Ecological science and sustainability for the 21st century

Margaret A Palmer, Emily S Bernhardt, Elizabeth A Chornesky


Through the work of international public health organizations and advancements in the biological and technological sciences, substantial progress has been made in our ability to prevent, control, locally eliminate, and in one case eradicate infectious diseases. Yet each successful control or local elimination has been met with the emergence of new pathogens, the evolution of novel strains, or different epidemiological circumstances that have limited or reversed control methods. To respond to the increasing threat of emerging infectious diseases and bioterrorism it is vital that we design and implement efficient programs that prevent and control infectious pathogen transmission. The theoretical tools of ecology and epidemiology may be the cornerstone in constructing future programs aimed at preventing and controlling infectious diseases throughout the world.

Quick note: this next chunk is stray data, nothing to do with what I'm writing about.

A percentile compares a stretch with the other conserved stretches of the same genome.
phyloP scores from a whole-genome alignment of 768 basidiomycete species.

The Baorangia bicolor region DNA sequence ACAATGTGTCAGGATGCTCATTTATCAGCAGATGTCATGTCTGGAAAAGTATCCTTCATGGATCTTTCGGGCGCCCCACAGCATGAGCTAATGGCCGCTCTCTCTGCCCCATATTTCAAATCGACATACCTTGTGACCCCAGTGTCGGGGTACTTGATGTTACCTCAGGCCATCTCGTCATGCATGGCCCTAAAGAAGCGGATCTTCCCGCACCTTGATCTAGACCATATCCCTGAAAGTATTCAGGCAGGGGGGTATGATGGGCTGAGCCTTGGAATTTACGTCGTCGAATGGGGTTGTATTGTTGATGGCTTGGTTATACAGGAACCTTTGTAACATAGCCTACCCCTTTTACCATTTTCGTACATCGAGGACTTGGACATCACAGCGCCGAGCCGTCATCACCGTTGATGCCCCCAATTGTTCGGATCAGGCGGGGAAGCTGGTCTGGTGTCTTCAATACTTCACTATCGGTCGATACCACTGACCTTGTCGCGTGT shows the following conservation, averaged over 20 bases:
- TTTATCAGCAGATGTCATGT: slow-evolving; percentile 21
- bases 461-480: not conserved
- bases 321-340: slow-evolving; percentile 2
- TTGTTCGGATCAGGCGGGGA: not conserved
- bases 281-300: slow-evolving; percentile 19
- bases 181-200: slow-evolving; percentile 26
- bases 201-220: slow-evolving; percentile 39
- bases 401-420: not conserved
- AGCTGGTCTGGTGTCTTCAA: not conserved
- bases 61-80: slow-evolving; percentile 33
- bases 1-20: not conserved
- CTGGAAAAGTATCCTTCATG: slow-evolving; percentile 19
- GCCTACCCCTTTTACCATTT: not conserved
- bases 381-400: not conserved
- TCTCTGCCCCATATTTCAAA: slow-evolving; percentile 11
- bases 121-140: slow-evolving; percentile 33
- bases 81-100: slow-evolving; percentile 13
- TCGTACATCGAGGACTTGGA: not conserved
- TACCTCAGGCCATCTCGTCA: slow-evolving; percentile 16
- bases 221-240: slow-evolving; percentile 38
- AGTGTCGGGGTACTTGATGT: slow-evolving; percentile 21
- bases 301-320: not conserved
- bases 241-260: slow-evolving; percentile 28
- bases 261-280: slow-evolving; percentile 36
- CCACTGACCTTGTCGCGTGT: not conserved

Reprinted with permission from Frontiers in Ecology and the Environment, Vol 3, Issue No 1, page 4–11, issue of February 2005. Copyright © 2005 by The Ecological Society of America.

Himalayan Journal of Sciences 3(5) 2005 p.25-32